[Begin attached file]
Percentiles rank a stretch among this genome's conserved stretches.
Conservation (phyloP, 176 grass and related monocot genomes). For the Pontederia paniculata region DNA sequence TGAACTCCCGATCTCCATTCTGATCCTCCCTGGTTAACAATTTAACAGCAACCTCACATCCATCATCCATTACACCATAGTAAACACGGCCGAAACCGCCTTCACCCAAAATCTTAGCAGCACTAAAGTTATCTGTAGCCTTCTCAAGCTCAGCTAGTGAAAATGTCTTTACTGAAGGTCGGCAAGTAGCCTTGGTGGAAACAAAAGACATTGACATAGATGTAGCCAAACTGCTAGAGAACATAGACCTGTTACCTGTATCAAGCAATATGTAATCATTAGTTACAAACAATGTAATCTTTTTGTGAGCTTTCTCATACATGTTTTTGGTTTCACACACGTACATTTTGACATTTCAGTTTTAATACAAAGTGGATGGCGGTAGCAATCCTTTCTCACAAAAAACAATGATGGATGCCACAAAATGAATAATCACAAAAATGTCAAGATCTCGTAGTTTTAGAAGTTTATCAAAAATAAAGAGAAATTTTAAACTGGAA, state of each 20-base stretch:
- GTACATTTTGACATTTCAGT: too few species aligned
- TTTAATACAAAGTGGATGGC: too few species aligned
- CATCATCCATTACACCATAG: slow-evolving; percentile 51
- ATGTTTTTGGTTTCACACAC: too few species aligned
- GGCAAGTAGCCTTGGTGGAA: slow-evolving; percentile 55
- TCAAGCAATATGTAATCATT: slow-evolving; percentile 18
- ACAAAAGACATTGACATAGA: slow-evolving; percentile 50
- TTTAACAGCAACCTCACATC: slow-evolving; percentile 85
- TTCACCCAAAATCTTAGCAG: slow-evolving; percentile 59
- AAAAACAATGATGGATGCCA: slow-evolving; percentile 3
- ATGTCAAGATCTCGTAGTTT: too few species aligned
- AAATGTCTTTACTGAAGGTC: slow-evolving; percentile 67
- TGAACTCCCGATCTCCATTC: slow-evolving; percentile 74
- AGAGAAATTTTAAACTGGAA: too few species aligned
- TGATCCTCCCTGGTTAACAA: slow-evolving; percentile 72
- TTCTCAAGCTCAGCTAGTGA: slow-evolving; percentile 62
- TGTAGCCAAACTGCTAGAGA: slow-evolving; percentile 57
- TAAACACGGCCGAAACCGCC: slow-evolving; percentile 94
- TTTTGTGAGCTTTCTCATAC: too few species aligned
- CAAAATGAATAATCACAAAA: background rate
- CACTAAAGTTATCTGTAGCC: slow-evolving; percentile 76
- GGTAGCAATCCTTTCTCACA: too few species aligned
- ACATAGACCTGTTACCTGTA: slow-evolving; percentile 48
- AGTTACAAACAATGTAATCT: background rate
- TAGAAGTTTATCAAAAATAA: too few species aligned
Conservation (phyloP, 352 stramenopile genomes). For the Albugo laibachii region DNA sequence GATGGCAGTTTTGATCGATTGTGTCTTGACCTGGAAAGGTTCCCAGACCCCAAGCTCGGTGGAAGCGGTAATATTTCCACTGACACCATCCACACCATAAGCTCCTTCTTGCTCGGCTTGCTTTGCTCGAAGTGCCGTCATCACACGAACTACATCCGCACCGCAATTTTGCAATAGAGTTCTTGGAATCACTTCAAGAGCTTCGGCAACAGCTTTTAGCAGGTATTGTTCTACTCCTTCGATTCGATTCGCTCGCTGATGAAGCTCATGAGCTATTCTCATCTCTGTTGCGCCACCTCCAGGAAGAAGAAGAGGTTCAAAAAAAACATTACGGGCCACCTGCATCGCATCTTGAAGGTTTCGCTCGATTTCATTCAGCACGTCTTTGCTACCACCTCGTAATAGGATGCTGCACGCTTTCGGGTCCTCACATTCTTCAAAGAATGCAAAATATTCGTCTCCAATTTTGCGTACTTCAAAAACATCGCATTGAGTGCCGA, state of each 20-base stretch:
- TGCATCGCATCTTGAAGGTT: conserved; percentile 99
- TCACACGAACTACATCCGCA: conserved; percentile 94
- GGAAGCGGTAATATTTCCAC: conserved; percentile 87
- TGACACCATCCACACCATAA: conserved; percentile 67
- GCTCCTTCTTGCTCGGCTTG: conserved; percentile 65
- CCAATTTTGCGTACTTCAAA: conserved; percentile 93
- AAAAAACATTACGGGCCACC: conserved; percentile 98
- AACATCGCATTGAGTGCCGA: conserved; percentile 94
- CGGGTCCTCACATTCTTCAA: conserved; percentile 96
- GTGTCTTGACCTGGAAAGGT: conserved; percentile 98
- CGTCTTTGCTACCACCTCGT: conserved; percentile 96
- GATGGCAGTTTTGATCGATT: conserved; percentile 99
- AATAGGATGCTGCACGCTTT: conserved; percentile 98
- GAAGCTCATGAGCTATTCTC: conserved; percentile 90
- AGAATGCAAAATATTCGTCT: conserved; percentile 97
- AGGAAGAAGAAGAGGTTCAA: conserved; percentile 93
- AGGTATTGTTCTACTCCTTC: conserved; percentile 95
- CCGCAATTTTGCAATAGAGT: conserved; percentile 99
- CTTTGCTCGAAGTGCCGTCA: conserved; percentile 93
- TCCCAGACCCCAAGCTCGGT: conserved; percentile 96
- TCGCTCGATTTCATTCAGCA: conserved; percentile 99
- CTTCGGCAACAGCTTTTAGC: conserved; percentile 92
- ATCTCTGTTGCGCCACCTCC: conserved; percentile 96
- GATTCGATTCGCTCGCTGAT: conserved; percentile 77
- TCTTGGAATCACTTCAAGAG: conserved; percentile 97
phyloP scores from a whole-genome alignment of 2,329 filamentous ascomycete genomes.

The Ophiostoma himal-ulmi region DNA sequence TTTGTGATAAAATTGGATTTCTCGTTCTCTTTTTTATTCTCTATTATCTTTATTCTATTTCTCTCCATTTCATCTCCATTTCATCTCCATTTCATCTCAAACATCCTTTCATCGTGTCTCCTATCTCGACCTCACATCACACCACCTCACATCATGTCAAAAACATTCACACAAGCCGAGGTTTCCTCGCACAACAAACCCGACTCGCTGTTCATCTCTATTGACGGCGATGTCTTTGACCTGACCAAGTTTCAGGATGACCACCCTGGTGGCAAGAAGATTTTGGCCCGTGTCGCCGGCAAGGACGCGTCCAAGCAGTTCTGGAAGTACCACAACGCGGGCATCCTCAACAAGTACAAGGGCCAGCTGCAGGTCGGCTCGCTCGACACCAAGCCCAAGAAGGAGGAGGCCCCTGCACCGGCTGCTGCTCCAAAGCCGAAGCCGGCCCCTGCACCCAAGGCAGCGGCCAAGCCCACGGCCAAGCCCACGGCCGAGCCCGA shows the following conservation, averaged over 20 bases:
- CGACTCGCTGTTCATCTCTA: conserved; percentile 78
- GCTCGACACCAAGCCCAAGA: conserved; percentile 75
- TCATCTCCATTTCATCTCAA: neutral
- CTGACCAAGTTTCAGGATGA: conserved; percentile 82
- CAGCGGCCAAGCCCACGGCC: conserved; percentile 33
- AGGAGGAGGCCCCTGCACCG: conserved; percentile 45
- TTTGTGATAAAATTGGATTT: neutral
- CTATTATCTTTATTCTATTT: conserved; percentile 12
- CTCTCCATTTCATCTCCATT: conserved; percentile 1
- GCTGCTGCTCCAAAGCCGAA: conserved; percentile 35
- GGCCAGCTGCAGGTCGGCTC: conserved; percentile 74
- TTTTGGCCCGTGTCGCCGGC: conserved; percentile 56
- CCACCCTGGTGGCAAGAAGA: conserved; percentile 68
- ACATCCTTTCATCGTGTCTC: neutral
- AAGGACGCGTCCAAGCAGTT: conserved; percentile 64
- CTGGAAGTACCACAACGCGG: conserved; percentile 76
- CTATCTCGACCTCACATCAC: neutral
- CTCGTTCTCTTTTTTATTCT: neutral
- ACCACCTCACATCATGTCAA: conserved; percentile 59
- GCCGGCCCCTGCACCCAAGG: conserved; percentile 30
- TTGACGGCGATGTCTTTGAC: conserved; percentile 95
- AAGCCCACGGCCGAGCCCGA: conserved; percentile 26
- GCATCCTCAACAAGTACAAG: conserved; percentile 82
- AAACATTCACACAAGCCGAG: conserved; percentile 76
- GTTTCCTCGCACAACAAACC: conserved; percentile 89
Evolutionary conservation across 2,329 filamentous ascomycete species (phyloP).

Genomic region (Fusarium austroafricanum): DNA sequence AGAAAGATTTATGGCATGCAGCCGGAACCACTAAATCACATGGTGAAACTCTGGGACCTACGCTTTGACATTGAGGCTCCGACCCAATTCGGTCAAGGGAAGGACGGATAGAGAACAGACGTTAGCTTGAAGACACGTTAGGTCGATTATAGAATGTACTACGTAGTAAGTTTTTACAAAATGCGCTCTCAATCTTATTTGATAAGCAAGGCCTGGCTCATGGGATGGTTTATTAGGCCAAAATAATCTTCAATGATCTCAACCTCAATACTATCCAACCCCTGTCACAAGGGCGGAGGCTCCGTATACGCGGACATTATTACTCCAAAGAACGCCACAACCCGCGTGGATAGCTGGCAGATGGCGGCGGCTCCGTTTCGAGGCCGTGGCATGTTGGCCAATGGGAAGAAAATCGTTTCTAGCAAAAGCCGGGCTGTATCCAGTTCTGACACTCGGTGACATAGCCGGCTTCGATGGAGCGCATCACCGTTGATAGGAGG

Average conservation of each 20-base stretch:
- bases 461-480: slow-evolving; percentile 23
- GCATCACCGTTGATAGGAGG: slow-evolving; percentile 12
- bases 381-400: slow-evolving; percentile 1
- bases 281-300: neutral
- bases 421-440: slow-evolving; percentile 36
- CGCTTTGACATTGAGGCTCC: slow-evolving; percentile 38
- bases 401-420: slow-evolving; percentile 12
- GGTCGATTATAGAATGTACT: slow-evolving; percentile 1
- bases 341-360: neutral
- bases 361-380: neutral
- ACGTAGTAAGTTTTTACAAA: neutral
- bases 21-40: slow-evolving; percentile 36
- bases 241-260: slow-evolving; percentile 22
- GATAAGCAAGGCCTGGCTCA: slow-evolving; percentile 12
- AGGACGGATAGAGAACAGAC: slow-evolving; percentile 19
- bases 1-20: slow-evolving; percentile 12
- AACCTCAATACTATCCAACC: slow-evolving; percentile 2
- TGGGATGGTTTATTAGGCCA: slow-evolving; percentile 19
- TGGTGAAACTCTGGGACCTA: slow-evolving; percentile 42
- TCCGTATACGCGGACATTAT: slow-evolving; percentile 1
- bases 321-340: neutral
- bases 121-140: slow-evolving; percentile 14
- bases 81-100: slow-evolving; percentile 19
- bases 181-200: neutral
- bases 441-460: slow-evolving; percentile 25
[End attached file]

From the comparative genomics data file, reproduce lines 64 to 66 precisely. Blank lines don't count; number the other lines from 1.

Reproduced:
- CTCTCCATTTCATCTCCATT: conserved; percentile 1
- GCTGCTGCTCCAAAGCCGAA: conserved; percentile 35
- GGCCAGCTGCAGGTCGGCTC: conserved; percentile 74